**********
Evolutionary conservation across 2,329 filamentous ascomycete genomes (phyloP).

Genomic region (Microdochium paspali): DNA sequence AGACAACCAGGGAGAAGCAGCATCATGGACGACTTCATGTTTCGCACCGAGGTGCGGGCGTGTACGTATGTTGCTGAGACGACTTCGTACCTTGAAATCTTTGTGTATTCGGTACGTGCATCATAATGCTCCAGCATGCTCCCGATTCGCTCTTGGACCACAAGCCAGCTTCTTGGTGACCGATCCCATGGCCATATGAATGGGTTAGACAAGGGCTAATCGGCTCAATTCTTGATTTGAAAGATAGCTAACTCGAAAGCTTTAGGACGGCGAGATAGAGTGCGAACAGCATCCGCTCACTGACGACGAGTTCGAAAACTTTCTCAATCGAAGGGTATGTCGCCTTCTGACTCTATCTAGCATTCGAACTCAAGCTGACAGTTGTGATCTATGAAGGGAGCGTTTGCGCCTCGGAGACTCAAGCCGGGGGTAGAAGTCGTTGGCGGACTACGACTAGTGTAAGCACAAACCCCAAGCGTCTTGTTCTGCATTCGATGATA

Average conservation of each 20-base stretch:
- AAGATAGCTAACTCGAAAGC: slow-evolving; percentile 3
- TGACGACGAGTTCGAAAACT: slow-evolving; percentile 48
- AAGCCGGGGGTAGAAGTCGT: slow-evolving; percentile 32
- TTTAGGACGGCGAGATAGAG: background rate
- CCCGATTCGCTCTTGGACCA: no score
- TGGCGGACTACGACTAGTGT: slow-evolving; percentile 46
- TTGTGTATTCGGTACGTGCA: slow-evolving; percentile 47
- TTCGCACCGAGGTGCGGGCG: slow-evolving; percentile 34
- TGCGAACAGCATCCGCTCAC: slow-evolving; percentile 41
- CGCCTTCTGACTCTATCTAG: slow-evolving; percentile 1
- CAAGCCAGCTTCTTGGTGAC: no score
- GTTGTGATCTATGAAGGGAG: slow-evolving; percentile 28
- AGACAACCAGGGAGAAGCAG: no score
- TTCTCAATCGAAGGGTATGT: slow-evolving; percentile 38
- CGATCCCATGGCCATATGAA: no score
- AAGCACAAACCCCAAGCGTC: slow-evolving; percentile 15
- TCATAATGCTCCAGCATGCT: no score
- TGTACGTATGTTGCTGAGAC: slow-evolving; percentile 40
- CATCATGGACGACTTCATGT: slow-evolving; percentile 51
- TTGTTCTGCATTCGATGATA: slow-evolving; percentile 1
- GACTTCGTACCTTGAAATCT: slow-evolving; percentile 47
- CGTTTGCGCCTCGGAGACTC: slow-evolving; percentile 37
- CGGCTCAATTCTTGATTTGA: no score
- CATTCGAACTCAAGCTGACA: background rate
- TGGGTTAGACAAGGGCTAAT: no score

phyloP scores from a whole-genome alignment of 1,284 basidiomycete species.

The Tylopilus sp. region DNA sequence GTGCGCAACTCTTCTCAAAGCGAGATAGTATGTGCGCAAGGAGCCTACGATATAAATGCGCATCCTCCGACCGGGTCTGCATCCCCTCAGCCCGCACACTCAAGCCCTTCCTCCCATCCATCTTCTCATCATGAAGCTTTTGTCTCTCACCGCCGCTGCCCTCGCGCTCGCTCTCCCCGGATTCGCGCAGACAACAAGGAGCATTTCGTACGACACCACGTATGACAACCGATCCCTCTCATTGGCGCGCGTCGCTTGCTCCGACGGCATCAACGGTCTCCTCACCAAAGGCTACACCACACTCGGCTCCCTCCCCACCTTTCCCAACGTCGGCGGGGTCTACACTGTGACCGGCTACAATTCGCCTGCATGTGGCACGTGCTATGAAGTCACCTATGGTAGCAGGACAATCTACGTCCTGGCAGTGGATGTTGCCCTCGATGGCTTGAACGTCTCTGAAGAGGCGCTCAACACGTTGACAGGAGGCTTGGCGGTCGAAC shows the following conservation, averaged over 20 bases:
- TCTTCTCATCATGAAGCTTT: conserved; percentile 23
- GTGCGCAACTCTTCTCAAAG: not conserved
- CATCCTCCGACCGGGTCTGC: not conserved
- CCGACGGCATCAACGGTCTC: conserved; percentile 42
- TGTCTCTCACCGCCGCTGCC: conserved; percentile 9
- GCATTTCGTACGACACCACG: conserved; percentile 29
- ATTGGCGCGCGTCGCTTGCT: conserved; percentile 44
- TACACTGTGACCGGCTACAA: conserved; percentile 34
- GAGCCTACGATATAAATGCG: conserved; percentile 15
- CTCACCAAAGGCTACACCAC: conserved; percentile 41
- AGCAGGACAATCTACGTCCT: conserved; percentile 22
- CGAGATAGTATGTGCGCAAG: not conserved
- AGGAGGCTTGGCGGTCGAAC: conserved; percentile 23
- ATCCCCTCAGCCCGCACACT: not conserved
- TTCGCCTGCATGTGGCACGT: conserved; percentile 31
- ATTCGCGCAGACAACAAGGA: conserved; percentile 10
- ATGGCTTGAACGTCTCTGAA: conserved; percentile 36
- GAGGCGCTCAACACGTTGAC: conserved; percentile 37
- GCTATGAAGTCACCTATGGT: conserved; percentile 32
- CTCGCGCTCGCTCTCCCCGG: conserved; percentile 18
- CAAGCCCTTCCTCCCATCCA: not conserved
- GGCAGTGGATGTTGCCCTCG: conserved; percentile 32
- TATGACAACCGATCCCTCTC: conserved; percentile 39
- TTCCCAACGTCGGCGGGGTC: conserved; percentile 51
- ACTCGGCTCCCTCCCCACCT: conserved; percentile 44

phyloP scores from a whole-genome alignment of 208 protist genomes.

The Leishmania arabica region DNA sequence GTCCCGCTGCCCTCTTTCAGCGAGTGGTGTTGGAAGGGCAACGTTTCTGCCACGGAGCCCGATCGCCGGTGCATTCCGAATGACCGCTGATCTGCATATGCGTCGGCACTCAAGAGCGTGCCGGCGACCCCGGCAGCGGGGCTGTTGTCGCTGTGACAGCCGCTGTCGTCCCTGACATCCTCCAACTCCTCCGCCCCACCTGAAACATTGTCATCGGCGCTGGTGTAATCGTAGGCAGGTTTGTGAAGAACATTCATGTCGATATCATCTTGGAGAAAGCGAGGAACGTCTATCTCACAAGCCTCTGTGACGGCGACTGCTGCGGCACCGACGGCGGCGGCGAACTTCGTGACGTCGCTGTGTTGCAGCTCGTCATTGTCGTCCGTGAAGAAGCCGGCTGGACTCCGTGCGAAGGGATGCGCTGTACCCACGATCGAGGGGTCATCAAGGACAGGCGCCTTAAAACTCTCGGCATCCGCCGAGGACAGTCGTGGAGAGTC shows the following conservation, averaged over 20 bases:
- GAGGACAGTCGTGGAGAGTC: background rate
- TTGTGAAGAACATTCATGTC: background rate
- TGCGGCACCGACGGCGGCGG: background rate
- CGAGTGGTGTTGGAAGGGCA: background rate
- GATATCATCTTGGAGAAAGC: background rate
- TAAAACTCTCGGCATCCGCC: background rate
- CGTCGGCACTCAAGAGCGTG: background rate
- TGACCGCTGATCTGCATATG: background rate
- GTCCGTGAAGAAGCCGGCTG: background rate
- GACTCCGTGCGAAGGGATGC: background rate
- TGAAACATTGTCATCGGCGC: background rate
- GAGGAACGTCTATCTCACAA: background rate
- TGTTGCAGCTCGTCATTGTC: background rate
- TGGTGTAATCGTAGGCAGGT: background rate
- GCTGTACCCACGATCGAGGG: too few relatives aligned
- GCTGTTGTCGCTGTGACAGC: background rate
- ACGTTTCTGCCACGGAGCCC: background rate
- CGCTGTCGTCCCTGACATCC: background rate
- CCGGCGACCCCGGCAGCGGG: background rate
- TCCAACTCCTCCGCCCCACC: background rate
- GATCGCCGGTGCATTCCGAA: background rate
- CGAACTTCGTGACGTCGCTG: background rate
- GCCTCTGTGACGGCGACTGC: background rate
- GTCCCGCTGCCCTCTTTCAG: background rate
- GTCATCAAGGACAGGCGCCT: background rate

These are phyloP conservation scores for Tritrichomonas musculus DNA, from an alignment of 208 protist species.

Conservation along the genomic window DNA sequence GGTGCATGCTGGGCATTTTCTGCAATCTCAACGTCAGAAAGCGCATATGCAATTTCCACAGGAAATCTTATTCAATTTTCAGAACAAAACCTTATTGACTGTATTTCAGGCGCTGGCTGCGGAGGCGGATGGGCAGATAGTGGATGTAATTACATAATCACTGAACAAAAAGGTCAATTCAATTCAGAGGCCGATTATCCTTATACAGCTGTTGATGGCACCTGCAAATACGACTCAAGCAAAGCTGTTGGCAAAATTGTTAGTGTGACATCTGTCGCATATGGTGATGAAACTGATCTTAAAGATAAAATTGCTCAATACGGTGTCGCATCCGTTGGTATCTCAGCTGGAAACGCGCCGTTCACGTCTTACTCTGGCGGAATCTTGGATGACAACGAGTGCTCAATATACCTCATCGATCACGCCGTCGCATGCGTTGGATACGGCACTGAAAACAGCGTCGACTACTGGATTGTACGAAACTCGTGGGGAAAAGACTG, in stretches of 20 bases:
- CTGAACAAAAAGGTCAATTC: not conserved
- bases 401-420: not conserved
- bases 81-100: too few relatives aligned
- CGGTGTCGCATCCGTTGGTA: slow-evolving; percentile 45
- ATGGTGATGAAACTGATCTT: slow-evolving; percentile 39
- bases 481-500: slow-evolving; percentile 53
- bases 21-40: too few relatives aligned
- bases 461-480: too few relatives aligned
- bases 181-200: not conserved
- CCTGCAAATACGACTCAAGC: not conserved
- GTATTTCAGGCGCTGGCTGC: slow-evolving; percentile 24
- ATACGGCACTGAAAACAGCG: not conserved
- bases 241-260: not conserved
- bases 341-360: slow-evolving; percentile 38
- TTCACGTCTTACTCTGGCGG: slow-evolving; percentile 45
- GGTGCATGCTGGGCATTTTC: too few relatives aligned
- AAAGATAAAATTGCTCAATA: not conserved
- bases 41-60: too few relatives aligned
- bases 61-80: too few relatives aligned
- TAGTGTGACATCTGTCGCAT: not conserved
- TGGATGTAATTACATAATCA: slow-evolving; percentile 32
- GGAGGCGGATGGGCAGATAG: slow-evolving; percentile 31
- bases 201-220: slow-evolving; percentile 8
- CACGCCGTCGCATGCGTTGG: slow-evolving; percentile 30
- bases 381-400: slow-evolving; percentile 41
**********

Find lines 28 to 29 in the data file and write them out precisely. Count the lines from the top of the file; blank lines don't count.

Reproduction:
- TGGGTTAGACAAGGGCTAAT: no score

phyloP scores from a whole-genome alignment of 1,284 basidiomycete species.